Monday, November 24, 2014

Use of free/reduced lunch status as a measure of poverty

The recent A+ Schools report uses the percentage of students receiving free and reduced lunch as a measure of poverty.  From the a report by the American Educational Research Association:

"Most education studies use the simplest and most convenient measure of poverty: the percentage of a school’s students who are eligible for free/reduced-price lunch. Although this measure provides a picture of the proportion of children who come from disadvantaged backgrounds, it also has some problems. First, it does not necessarily capture all relevant dimensions of poverty, such as the effects of concentrated poverty in a school’s neighborhood and the neighborhood effects (Aaronson, 1997; Furstenberg & Hughes, 1997). Second, the accuracy of this measure has been questioned because many eligible families do not apply, and some schools give free lunch to all students, regardless of their status. In addition, because children from families that are below 185% of the federal poverty level are eligible for free/reduced-price lunch, the actual median family incomes for two schools, both having 100% student eligibility, can be vastly different."

Search AD90C18Fd01_0 to find the full report.


Anonymous said...

And now everyone gets a free lunch, so that data will be gone, even if it wasn't the best measure... Hmm that will make it even easier for PPS or A+ schools to blame the achievement gap on teachers. I wonder if that was the purpose all along. You know bill gates doesn't believe that poverty affects learning. I wonder how many other gates/broads school have given everyone a free lunch? It certainly is an efficient way to eliminate data that refutes their beliefs.

Anonymous said...

Very interesting comment on "refuting beliefs".

Sounds like to many teachers on this blog do not believe that they have the power and/or opportunity nor responsibility to close achievement gaps.

If that is what they think or believe or state repeatedly, certainly that is what will follow them into reality.

Students, consequently, have not a chance in the world in such classrooms. Seems also that students know it and choose to be elsewhere.

Questioner said...

What schools do they choose?

Anonymous said...

Don't forget about the free breakfast for everyone program started about five-six years ago. All students got breakfast if they wanted it. Breakfast was not Cocoa Wheat's or oatmeal. Bagels with egg, breakfast pizzas and burrito's , cold cereal were common fare.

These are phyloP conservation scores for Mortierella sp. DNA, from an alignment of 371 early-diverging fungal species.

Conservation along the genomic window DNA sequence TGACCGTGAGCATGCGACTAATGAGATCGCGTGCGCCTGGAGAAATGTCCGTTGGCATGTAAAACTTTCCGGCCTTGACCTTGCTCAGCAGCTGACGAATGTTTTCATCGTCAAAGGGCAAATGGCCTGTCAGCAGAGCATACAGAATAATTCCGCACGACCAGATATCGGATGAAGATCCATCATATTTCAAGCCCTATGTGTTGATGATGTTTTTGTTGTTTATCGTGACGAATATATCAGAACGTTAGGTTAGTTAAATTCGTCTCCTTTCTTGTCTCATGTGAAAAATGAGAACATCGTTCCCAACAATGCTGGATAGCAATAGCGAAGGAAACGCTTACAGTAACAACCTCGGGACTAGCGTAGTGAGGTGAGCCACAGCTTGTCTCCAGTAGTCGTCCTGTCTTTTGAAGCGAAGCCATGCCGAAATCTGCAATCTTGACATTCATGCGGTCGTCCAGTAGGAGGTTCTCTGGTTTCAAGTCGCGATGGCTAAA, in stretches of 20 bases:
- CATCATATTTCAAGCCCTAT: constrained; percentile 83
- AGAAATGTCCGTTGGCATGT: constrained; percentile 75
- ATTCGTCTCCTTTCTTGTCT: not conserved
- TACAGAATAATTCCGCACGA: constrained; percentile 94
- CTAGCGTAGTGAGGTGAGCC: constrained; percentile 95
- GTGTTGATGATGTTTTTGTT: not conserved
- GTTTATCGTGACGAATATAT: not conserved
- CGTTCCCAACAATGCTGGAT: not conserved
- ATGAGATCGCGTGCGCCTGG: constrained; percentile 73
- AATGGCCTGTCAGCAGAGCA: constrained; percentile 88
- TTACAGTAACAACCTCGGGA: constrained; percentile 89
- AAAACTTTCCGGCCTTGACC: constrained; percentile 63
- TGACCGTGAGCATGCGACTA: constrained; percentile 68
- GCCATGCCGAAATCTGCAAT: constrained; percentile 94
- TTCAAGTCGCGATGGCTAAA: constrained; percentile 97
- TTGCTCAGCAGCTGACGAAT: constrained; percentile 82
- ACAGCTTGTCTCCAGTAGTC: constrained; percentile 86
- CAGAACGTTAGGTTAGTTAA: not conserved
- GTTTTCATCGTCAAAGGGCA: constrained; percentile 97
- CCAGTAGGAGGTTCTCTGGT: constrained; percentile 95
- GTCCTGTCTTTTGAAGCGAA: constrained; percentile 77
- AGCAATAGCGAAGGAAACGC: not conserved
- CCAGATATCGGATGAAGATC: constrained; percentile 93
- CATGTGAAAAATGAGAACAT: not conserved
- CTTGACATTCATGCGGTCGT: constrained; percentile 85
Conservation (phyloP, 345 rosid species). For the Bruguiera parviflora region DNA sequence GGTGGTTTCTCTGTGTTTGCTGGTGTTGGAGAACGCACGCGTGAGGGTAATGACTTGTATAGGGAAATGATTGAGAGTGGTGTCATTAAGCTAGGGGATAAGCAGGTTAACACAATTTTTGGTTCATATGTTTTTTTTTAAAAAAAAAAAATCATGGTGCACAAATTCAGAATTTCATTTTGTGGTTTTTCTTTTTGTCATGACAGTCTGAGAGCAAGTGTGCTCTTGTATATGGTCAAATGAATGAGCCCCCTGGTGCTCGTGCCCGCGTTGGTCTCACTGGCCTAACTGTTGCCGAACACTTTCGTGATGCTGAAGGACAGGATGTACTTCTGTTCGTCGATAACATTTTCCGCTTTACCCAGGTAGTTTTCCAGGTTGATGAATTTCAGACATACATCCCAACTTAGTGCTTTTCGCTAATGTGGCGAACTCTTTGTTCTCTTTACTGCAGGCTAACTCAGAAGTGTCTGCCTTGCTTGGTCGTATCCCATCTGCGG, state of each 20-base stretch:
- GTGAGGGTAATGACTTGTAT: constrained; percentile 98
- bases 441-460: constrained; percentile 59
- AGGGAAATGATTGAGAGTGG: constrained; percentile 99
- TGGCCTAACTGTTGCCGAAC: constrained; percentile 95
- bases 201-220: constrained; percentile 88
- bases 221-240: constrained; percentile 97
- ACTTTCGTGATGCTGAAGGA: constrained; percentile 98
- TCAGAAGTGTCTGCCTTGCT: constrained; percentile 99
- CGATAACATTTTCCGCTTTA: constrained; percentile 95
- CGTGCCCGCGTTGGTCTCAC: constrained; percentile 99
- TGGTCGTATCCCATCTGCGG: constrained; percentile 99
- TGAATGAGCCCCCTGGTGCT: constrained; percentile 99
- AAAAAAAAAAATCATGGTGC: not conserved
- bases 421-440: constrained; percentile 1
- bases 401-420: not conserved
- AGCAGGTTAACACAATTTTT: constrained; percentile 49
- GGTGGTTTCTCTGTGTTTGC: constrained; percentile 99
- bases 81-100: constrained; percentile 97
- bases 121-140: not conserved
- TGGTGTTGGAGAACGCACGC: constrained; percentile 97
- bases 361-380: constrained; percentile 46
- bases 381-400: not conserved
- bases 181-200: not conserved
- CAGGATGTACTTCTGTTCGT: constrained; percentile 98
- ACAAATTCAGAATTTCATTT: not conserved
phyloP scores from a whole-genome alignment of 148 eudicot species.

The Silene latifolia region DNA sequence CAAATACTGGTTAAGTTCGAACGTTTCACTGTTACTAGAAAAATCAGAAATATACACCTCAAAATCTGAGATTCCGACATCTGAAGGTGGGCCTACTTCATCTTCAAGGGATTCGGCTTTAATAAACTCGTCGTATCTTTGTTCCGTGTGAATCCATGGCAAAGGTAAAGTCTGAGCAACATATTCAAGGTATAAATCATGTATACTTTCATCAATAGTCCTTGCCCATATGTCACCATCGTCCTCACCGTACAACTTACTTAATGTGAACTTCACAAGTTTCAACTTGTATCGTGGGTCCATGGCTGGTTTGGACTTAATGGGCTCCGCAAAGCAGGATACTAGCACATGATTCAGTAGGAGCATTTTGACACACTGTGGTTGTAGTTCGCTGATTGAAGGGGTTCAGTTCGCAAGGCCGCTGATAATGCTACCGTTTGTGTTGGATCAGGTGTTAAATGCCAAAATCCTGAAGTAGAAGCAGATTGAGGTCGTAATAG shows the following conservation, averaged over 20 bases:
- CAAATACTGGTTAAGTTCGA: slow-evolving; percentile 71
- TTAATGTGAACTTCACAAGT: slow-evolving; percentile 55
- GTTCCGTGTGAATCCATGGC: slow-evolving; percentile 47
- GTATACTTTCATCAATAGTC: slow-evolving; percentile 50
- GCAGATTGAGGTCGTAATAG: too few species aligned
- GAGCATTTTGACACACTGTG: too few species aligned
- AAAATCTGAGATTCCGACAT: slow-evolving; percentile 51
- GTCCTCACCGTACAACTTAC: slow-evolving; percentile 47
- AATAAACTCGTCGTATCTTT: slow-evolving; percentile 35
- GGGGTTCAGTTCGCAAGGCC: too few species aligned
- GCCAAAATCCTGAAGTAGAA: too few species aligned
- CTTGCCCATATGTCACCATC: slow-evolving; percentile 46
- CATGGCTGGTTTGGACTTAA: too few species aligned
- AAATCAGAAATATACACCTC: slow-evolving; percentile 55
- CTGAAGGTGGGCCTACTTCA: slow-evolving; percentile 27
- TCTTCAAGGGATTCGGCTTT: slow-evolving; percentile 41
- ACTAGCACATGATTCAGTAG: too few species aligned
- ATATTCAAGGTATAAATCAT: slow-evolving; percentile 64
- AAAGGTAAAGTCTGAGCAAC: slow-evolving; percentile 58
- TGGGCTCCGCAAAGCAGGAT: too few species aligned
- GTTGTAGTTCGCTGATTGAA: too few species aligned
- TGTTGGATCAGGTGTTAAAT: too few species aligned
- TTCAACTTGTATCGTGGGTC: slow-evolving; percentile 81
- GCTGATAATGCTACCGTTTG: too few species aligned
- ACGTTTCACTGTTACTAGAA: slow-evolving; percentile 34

Anonymous said...

"Seems also that students know it and choose to be elsewhere."

"What schools do they choose?"

Some choose the street where there is far more likelihood of success, approval, fellowship, concern, attention, learning (whatever), feedback, rewards (tho short-lived), acceptance, opportunities, etc.NONE of which is available in schools for certain young people so why would they want to "be there".

Questioner said...

Schools have always had to compete with the lure of the streets; higher graduation rates across the country show that higher percentages of students are getting the message that it is generally better to put up with conditions that aren't exactly to their liking, or work to change them, rather than choosing the alternative.

Anonymous said...

Really? And the same statistics could be found in PPS. However, When achievement and skills are reported at 30% proficiency and graduation rates for those same students are at 90%, what is the long term research that supports the success for the 60% of PPS students in some PPS schools who graduated without the minimum skills required for graduation?

What percent of those students were reduced to poverty, the school to prison pipeline, violent deaths, or lives with few options due to inferior educational opportunities?

Questioner said...

It is clear to everyone that PPS needs to do a better job. However, it is also clear that students who stick it out in school and make the most of whatever opportunities are available (there are learning opportunities in every school) are better off than those who take to the streets.